Last month we did some Spring cleaning, this month we're going to have a Yard sale. Here in the US, when things pile up in the basement or garage, we put them out on the garage apron or out in the front yard near the street. This month we have Estate Items which are things I should have covered long ago that are legendary features that still have many versions left in them.
Then we have the Fix-It Table and Odd Lots which both contain a few items you may find useful and informative when things aren't coming out as you had hoped. Pots and Pans of course are fundamentals that have their place even if it's not every day… but they probably will be. Thanks for hanging with me this month as I just needed to get this information out to you and giving you just four this month wasn't going to cut it.
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Blessings to one and all,
A couple of very useful options were included in the Hatch routine over the last few versions. Specifically the ability to create separate hatches as well as the ability to specify a start point for the hatch. The latter can also be accomplished using Snapbase, but the separate hatches feature is pretty fine.
Note: If you are adding a 2' x 4' lighting fixture to the ceiling grid and need to snap to the intersection of the hatch patterns, you will need to go to Options and make sure you clear the check box for Ignore Hatch Objects. The default is On.
When the Create Separate Hatches box is checked, a single hatch procedure will result in each hatch area being recognized individually.
Prior to the introduction of DesignCenter, virtually every AutoCAD user knew how to create a DWG using the Wblock command. They could then use the Insert button to insert that DWG into any other DWG. It is still an important command, especially if you simply want to create a DWG of the floorplan so you can Xref it back in.
One of the side effects of Wblock is that the draw order of all objects is reversed. Objects drawn most recently, appear as though they were drawn way back at the start of the drawing. This isn't of much importance these days, but in the days before it was possible to control the display order of objects, this was a really neat trick.
I recently came across some users that turned off the grips! That's nigh on to sacrilegious, but then I got to thinking, well, maybe that's not a bad idea. So I started a list of why grips are a good thing and came up with the following:
In the meantime, I would be very interested in hearing where or when you use grips. I'll post your replies in July.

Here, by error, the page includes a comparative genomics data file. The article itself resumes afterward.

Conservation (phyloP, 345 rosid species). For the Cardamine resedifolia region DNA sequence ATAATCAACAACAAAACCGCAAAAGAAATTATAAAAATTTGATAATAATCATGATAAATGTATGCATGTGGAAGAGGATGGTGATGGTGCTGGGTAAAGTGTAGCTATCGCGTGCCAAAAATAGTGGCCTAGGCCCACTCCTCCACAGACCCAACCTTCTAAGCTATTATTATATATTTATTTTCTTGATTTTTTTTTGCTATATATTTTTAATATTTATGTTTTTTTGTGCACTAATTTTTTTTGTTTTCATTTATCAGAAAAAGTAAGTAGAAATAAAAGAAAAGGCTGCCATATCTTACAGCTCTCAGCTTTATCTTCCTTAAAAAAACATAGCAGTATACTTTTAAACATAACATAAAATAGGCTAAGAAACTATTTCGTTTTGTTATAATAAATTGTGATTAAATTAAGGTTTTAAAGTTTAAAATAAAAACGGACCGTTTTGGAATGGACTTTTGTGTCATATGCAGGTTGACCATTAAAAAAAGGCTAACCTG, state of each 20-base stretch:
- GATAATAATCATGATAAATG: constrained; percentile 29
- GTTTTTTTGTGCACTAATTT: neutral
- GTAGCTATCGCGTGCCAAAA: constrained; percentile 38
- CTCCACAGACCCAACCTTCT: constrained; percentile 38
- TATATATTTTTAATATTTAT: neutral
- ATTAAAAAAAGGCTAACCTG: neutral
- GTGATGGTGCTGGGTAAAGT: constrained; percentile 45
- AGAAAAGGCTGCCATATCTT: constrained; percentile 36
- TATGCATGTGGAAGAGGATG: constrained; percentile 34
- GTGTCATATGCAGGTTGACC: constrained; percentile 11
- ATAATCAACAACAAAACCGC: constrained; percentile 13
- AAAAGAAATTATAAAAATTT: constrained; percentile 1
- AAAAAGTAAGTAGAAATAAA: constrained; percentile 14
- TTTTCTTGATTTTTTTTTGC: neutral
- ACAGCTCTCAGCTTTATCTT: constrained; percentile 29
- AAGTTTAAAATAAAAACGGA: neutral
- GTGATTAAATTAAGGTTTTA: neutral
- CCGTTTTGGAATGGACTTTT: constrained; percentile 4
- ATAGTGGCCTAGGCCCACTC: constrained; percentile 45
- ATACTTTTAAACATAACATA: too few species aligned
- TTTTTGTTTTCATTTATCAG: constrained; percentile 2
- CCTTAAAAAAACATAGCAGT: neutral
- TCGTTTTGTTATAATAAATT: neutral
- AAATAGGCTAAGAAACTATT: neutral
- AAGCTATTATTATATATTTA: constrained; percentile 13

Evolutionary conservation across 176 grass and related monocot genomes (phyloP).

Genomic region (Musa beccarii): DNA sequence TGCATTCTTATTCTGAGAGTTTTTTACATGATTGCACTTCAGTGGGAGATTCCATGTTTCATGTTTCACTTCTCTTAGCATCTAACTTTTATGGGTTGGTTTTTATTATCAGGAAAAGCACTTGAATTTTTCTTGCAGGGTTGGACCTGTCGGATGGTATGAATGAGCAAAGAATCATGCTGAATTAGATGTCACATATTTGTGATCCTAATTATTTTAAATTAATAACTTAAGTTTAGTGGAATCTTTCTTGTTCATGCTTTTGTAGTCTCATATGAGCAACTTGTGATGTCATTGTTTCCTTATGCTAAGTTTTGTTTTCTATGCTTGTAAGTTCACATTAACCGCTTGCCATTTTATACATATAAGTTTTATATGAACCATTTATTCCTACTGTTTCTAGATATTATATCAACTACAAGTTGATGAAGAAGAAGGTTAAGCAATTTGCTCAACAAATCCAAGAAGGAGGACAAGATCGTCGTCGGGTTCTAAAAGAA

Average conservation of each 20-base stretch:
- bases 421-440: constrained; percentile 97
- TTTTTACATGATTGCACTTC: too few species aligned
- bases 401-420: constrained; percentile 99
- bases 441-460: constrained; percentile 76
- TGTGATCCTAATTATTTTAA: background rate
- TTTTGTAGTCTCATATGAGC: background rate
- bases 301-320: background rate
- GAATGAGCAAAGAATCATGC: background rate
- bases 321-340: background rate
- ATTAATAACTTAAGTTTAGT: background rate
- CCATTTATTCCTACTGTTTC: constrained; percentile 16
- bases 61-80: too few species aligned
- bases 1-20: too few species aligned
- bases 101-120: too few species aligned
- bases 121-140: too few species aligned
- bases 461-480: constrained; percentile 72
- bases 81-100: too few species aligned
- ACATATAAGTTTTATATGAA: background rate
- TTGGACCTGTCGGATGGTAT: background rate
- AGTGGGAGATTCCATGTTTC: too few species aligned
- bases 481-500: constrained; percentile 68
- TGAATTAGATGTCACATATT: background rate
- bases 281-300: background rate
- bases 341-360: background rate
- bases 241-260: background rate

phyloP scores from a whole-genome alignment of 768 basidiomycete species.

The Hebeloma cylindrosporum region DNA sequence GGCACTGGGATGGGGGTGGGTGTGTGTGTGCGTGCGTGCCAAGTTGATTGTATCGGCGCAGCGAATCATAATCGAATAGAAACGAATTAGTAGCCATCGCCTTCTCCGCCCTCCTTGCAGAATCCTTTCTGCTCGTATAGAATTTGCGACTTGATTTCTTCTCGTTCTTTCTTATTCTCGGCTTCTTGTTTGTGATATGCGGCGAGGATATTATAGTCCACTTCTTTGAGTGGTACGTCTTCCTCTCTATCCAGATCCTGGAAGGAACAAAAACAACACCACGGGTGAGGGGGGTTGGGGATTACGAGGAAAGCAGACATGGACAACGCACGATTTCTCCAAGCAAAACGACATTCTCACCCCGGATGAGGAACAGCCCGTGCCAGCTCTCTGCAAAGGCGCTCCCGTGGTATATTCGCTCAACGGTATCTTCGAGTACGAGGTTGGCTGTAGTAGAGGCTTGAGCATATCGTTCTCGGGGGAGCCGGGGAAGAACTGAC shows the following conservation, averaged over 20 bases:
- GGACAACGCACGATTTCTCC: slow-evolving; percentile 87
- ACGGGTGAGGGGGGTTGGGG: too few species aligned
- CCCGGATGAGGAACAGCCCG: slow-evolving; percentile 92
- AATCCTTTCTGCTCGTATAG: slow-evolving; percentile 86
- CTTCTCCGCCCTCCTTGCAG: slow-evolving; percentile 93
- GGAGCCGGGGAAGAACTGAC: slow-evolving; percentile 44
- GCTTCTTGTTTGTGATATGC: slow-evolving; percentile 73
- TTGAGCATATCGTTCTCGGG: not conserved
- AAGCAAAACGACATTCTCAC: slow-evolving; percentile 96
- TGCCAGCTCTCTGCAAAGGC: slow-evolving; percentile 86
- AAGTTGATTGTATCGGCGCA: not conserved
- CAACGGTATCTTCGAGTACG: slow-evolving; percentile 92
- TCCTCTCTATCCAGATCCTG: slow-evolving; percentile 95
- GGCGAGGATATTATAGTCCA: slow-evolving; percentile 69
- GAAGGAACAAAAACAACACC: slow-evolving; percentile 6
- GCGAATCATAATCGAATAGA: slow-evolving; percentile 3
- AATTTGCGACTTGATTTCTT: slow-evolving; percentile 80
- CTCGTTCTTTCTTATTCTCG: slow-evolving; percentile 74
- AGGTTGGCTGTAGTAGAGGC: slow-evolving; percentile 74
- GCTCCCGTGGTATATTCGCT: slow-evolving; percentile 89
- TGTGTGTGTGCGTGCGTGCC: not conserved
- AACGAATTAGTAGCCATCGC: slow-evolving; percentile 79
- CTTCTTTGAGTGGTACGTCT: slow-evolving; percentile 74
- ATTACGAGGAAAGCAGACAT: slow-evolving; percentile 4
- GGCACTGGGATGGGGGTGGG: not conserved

If you receive drawings from someone and there is a dialog box that pops up regarding a .shx file, in the lower left corner of the that dialog box is the name of the file AutoCAD is unable to find. Chances are it's a bigfont, too. So here's what you do.
Now when you re-launch AutoCAD and open that drawing, AutoCAD will see the font and open the drawing without the dialog box. You should do that for a font called "Special.shx". That's one that seems to have a life of its own and is not part of the AutoCAD Font collection.
Another option is to set the value for Fontalt to Simplex.shx. That will substitute the Simplex font when AutoCAD can't find the one it's supposed to have with that drawing.
Images and Wipeout objects have frames. Each object has its respective procedure to turn the frames on or off.or . Don't do that anymore. If you need to toggle the frames for images and/or wipeouts on and off, use the variable TFRAMES.
The command is actually called Burst but it's on the Express menu under Blocks as Explode Attributes To Text. As shown in these three figures, the first illustration shows the attributed block including room name and number. If it's exploded, you see all the attribute definition tags. If, however, you use the Express tool, you get something a little less wacky and retain the integrity of the values for the visible attributes.
Beginning in AutoCAD 2006, an option was introduced to the Zoom command called "Object". You can either click the button on the Zoom toolbar, or launch the Zoom command and then enter O for the Object option. You can use any object selection procedure, but as soon as you press <Enter> those objects fill the drawing window!
Use the Area command to query an area and the result is displayed on the Command line.
This is the strangest thing. If you didn't install Express Tools in A2006/A2007 when you first installed the program, if you put in the install CD, it will Auto-Launch and tell you that AutoCAD is already installed… and won't let you Add a program.
OK, so put in the A2006/A2007 Installation CD, then go to Windows Explorer. Double-click ACAD.MSI to run the "Add or Remove Programs" from the CD, and check "Express Tools". OK then Finish.
The age old question: So, if dog years are age x 7, how do you tell the age of a horse in people years? The age of the horse is age x 3 plus 8.
Courtesy: A visit to the Kentucky Horse Park.
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Note from Michael: I want to thank all of my customers for continuing to retain my training services (some for over two decades!) and let you know your donations do not go to me personally, but to the ongoing maintenance of the CADTutor ship as a whole and to support the yeoman efforts of my friend and CADTutor captain, David Watson, to whom I am grateful for this monthly opportunity to share a few AutoCAD insights.